CHICAGO/PARIS (Reuters) - France’s Stallergenes has received U.S. regulatory approval to sell the first immunotherapy pill against grass allergies in the world’s biggest pharmaceutical market, sending its shares up 6 percent on Wednesday.
Stallergenes has said it sees a potential U.S. market of nearly 3 million patients that will eventually be worth $1 billion in annual sales for these types of drugs.
“That’s very positive news as the group is considerably expanding its market,” Gilbert Dupont analysts wrote in a note.
Oralair is a fast-dissolving tablet to be placed under the tongue that contains extracts from five types of grass pollen: sweet vernal, orchard, perennial rye, timothy and Kentucky bluegrass. It harnesses the immune system to alleviate allergies and is an alternative to current treatments that need to be injected.
Merck and Danish partner ALK Abello are also expected to launch their rival therapy Grastek in the United States this year. In December, both drugs received strong recommendations from outside advisers to the U.S. Food and Drug Administration (FDA).
Oralair was approved in the European Union in 2008 and is also sold in Canada, Australia and Russia for the treatment of grass pollen allergy. It generated revenue of 22.2 million euros ($30.5 million) in 2013, up 37 percent from 2012.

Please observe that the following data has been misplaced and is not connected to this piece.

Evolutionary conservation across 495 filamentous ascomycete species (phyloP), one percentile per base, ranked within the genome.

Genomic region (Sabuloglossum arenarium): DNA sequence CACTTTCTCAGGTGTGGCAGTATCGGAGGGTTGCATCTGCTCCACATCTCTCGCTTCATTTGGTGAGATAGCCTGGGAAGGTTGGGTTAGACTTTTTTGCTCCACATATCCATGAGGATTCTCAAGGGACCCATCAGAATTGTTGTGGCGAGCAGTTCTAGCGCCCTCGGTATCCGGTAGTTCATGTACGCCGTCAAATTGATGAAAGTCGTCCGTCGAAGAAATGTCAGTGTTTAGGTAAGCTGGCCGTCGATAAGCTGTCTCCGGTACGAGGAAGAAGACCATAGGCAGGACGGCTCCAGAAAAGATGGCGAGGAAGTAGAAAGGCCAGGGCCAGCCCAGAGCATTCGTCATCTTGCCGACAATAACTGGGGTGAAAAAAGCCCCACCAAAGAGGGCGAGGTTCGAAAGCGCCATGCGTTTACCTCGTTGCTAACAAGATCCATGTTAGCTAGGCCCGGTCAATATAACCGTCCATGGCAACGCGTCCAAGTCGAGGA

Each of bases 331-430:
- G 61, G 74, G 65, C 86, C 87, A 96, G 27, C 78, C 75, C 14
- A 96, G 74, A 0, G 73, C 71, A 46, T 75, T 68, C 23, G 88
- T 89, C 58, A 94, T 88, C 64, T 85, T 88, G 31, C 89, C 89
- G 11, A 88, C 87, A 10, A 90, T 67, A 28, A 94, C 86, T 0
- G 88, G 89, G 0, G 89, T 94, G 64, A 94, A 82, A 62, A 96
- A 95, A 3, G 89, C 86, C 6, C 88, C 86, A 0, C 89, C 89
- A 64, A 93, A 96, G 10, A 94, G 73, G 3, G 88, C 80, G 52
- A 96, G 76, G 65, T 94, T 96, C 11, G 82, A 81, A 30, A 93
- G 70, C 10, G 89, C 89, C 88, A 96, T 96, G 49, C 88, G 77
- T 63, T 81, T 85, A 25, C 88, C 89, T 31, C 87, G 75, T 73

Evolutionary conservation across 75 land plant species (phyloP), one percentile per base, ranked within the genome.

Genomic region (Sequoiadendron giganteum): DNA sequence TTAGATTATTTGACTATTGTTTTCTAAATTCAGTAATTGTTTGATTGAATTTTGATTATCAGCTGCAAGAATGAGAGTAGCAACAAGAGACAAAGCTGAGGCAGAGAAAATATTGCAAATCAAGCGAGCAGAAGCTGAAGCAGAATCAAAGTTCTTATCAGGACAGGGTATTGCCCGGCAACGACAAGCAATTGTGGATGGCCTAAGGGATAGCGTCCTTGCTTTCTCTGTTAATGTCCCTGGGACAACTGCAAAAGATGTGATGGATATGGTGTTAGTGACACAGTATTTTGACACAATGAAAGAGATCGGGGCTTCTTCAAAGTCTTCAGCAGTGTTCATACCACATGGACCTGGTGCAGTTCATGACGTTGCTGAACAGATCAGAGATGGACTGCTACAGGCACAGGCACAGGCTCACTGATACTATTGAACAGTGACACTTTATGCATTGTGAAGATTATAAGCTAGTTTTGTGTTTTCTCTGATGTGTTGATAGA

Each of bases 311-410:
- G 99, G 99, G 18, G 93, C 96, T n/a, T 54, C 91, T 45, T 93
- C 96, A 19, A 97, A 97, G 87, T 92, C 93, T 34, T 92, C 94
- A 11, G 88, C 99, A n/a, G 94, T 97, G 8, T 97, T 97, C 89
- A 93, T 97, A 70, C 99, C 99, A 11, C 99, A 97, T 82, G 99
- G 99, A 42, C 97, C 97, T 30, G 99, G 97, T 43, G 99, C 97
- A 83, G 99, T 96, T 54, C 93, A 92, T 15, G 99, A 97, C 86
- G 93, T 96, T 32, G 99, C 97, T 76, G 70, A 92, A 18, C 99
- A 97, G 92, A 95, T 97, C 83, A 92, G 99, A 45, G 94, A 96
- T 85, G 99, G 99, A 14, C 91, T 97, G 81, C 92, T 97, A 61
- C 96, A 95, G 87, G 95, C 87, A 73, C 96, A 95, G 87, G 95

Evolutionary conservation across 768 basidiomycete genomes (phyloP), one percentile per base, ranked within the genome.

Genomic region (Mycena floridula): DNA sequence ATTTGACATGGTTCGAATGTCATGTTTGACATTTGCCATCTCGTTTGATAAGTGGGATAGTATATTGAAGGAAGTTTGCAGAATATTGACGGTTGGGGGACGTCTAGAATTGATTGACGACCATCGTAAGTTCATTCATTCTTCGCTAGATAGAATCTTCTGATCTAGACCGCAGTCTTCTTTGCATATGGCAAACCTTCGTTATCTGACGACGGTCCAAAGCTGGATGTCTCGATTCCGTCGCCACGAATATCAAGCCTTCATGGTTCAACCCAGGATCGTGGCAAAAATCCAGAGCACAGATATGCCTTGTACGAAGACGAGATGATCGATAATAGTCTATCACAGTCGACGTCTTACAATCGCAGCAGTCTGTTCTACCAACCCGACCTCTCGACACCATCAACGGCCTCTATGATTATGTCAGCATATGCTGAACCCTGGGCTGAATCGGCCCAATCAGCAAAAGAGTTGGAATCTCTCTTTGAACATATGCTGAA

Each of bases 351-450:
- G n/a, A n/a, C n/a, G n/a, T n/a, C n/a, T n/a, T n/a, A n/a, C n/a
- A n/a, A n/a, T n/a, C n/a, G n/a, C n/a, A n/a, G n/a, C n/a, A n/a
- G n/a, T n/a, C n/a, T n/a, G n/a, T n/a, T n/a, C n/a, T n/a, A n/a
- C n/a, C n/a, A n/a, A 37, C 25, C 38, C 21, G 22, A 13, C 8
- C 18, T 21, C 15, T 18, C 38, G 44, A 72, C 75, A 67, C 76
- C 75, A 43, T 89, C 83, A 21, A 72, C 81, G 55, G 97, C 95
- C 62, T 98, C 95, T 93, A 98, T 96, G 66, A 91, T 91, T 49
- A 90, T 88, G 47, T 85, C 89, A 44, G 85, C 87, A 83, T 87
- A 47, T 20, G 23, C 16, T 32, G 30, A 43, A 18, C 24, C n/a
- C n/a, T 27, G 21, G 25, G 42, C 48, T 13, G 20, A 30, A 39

Greer Laboratories, Stallergenes’ U.S. partner, aims to begin selling Oralair within weeks of the FDA’s go-ahead. But the peak season for Oralair prescriptions is between December and June, so U.S. revenue from the drug this year should be limited, Stallergenes’ former chief executive said last month.
The approval of Oralair triggers a first milestone payment of $10 million from Greer to Stallergenes. Overall, Stallergenes is due to receive milestone payments totaling up to $120 million, plus royalties and an undisclosed transfer price.
Shares in Stallergenes were 6 percent higher at 61.49 euros at 0840 GMT, trading at more than twice their average daily volume and giving the company a market capitalization of 843 million euros.
Reporting by Susan Kelly in Chicago and Natalie Huet in Paris; Editing by Eric Walsh and James Regan